CDI and Coding Professionals: Indispensable Links in the Chain of Care

By Brian Murphy

CDI professionals (and clinically astute coders) can positively impact patient care.

How?

By being mindful during their chart reviews, noticing documentation discrepancies, and bringing them to the attention of the care team.

On the latest episode of Off the Record, Lynne Spryszak, RN, CCDS, gave a couple wonderful examples.

Lynne was re-reviewing a hospitalized patient’s record and observed a urine culture had come back with a positive result for an infection. She then reviewed the medication list and noted nothing had been prescribed for treatment. Lynne alerted a nurse with the results; the nurse contacted the treating physician who began a course of antibiotics.

CDI work leading to a direct change in patient treatment.

Patient safety remains an issue in our nation’s hospitals. Diagnostic error harms nearly 800,000 U.S. patients annually, according to one study (see reference below).

You can see how documentation mistakes can happen, leading to patient harm.

Incredibly busy, burned-out physicians copy/pasting the same note from the day prior without making updates. A suspected diagnosis is ruled out, but gets carried forward in the record, leading to inappropriate treatment and discharge instructions.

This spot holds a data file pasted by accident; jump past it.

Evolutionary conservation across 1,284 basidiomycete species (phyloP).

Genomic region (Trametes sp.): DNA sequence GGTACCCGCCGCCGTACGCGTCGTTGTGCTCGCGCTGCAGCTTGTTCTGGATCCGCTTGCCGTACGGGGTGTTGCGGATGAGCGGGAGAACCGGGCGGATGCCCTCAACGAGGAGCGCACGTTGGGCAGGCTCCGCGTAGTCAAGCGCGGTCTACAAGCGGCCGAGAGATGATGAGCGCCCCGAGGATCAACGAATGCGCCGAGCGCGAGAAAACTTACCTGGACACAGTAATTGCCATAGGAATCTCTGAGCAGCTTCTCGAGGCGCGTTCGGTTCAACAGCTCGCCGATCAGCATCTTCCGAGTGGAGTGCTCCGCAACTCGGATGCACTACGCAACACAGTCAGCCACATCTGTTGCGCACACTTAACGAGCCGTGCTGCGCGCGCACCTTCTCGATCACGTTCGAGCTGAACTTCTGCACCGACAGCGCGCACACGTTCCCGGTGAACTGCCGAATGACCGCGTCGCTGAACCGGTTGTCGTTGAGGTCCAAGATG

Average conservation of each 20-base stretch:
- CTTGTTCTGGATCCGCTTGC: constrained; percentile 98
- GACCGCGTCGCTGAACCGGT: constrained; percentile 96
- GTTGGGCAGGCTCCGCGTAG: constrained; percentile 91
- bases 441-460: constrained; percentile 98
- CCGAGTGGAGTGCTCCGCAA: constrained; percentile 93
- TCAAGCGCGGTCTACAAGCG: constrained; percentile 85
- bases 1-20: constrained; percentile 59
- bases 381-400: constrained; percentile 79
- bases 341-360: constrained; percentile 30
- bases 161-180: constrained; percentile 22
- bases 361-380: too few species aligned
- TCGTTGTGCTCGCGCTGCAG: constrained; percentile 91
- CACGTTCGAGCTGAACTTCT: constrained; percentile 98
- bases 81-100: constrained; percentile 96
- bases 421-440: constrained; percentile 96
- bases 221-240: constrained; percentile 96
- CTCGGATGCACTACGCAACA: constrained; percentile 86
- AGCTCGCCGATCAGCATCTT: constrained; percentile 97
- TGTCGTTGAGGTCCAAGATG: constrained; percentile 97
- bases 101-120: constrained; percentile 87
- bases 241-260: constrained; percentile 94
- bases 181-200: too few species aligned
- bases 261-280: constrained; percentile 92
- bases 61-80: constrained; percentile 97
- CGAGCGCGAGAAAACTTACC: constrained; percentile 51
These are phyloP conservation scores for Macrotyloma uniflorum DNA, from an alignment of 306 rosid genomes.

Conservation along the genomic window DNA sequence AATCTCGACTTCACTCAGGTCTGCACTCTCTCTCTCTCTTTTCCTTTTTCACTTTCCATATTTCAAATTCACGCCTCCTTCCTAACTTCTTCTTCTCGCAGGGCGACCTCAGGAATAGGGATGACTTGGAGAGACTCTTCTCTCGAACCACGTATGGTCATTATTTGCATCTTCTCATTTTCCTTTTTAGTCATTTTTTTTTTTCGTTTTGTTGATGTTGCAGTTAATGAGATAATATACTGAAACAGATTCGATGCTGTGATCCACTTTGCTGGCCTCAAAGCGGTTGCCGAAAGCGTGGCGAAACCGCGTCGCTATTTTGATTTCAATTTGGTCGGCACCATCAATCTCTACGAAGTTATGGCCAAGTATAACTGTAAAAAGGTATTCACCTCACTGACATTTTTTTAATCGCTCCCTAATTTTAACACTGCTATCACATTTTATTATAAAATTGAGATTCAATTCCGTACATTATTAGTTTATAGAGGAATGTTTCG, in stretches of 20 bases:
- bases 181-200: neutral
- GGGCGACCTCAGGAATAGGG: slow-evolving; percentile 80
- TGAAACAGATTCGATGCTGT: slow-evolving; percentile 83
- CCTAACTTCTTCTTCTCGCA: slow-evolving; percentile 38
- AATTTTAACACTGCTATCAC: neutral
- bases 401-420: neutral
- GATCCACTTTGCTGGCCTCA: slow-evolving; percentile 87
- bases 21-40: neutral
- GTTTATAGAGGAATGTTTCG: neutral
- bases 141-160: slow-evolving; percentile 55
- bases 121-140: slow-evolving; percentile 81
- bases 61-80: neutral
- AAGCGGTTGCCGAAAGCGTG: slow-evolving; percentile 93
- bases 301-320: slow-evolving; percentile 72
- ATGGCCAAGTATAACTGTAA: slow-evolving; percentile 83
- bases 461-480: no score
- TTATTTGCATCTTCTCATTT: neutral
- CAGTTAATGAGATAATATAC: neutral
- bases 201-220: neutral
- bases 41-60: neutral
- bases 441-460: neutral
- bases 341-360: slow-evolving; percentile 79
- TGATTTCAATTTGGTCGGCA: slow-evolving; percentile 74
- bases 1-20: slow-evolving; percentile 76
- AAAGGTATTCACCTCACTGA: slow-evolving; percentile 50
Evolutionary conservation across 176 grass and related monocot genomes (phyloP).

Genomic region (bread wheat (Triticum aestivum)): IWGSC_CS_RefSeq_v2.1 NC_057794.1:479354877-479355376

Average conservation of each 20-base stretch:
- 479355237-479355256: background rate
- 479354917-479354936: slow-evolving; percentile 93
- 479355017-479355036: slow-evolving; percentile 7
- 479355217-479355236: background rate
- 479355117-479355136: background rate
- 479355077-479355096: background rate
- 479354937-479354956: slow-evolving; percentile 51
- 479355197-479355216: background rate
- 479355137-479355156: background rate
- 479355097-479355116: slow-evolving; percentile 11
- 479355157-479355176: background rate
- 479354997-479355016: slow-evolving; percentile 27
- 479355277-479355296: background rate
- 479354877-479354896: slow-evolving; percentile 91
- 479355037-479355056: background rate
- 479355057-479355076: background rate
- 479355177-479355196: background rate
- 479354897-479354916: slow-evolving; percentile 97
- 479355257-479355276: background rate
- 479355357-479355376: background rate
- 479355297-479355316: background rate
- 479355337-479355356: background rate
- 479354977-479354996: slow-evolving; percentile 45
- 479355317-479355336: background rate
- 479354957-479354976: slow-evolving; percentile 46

Poor documentation can lead to other, non-health related but nevertheless detrimental impacts. For example, a documented “possible” seizure disorder (later ruled out) remains in the patient’s health record, leading to loss of a driver’s license. Down the line a patient receives an insurance coverage denial for a “pre-existing condition” that never existed to begin with.

Better technology isn’t always the answer.

A recent article from Healthcare IT News (see link below), describes how a new EHR deployed in the VA led to incorrect medication information. One report described how a veteran was hospitalized after their medication was dropped from the list in the EHR.

If OIG auditors–many of which have no clinical background or training–are flagging these issues, so can you. Sharp-eyed professionals who are in in the medical record every day can play a big role in rectifying these errors.

As Lynne notes in the podcast, the EHR interface on your computer screen, the problem list, the medication list, the progress notes—all represent an actual human being. Take that responsibility seriously.

“We should be mindful that what we do has to be done carefully and mindfully,” she says.

It’s a big part of what makes coding and CDI such great careers: They’re an indispensable link in the chain of care.

References

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